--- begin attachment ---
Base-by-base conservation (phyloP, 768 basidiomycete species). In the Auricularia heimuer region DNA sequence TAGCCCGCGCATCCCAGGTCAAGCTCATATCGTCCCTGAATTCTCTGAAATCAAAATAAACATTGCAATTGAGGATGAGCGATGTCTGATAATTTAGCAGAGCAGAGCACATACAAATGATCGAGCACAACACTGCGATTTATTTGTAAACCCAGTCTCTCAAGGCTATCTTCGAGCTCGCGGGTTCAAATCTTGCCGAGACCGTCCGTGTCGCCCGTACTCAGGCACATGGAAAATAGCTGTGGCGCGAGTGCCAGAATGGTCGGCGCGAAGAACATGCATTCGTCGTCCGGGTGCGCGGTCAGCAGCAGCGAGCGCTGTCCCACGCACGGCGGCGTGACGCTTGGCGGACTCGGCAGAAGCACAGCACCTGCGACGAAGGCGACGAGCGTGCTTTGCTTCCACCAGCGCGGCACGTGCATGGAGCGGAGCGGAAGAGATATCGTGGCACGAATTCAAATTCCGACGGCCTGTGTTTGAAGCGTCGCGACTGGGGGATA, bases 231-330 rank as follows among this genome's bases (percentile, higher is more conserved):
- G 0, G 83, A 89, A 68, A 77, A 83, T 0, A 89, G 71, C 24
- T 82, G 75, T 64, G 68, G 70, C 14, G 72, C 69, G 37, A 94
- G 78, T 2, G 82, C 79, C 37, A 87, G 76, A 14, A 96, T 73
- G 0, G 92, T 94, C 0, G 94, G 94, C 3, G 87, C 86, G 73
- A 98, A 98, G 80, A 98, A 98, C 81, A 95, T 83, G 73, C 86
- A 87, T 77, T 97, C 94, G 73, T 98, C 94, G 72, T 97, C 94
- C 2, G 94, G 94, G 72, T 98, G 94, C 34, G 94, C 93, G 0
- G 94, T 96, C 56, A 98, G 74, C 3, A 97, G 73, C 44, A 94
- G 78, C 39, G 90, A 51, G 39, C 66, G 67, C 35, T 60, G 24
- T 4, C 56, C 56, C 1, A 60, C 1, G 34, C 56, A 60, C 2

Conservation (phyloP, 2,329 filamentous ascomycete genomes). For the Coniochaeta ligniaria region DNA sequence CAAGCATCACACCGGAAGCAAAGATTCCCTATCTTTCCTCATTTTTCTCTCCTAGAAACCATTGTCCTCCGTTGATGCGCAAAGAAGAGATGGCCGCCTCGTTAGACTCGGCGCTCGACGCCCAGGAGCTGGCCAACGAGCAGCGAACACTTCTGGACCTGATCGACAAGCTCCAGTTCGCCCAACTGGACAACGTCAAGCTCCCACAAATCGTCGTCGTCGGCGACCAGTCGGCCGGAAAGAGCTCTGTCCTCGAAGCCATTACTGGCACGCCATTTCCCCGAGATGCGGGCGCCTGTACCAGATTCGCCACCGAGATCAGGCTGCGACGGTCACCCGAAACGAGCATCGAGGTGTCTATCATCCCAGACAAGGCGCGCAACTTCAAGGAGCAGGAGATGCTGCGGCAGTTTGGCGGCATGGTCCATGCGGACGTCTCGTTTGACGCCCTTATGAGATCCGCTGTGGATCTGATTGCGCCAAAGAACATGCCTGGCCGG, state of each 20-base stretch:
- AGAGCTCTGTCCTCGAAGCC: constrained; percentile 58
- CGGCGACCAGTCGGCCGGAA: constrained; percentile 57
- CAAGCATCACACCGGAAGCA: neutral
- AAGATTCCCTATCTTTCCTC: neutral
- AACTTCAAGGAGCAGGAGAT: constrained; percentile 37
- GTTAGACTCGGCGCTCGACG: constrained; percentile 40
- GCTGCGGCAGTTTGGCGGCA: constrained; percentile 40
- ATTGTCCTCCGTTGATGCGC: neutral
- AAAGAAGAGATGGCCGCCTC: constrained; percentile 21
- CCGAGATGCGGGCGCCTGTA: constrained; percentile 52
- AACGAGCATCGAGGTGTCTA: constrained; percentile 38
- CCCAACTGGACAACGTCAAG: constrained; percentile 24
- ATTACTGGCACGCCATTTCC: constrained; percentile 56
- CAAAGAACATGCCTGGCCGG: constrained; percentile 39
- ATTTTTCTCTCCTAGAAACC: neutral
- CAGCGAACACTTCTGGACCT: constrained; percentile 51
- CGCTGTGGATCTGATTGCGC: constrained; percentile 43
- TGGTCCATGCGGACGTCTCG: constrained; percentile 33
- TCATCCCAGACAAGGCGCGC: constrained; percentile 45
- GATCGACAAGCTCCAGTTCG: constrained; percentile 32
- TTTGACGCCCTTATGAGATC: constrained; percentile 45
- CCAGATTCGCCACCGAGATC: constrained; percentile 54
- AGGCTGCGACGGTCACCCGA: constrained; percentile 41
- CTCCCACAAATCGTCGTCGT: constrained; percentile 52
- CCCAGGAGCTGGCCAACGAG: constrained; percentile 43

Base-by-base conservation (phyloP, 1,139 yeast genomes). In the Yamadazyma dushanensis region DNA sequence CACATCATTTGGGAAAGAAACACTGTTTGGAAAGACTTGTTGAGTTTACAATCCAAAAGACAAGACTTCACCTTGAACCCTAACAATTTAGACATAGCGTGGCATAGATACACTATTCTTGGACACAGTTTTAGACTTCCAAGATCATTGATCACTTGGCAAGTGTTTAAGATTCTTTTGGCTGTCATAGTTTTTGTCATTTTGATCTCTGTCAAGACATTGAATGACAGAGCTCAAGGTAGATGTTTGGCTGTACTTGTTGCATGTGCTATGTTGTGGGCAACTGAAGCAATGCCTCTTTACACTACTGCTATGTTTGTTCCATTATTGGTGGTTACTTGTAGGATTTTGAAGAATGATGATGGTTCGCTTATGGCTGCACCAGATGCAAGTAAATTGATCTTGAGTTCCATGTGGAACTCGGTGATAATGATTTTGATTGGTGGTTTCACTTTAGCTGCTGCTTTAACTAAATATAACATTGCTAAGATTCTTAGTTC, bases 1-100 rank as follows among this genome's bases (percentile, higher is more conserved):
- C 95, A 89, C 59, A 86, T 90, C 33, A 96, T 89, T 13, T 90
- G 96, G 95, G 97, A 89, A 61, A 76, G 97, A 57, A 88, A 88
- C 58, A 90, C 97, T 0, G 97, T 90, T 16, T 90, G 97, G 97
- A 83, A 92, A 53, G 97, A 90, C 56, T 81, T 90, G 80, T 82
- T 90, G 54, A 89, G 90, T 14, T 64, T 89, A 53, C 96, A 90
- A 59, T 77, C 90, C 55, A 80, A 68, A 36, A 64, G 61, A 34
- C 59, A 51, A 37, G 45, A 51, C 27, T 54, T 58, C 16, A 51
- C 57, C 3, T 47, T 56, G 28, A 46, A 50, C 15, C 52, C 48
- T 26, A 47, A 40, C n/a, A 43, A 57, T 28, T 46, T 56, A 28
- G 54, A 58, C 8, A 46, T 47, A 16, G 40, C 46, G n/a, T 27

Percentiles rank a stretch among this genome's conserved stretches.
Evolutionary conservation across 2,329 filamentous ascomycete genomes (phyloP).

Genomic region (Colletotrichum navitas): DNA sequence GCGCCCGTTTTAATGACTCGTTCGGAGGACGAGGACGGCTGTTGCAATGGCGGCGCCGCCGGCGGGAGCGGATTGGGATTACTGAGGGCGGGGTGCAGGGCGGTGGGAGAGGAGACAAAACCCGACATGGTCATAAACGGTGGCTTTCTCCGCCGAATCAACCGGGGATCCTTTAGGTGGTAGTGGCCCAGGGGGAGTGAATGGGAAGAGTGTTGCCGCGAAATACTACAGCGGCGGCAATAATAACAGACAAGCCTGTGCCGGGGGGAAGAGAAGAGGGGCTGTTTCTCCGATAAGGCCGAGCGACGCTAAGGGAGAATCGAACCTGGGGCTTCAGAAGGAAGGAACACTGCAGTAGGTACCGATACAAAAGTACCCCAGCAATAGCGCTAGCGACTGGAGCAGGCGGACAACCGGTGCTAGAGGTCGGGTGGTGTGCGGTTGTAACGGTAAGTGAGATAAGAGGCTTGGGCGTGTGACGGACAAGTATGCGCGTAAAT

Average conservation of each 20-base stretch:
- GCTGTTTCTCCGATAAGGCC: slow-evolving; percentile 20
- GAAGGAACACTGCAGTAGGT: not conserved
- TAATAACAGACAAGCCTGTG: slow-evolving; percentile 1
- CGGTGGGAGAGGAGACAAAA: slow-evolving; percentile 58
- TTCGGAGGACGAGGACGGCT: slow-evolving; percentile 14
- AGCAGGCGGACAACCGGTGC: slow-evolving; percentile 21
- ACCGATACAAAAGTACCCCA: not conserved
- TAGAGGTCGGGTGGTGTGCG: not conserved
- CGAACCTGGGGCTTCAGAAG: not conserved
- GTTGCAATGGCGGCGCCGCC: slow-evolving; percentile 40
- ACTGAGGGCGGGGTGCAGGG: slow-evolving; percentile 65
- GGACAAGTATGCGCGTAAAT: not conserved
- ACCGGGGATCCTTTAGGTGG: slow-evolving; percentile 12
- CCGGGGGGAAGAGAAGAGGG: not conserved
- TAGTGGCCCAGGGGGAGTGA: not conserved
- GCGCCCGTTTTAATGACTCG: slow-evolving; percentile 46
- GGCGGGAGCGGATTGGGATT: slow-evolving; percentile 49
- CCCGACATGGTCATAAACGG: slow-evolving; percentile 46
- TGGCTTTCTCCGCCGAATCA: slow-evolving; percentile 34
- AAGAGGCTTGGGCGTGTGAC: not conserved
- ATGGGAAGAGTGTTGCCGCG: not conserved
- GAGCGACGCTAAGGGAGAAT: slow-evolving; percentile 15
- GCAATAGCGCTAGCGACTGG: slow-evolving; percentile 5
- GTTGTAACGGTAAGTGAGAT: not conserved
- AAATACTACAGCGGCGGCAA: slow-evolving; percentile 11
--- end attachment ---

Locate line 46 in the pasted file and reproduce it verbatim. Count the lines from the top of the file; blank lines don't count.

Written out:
- C 57, C 3, T 47, T 56, G 28, A 46, A 50, C 15, C 52, C 48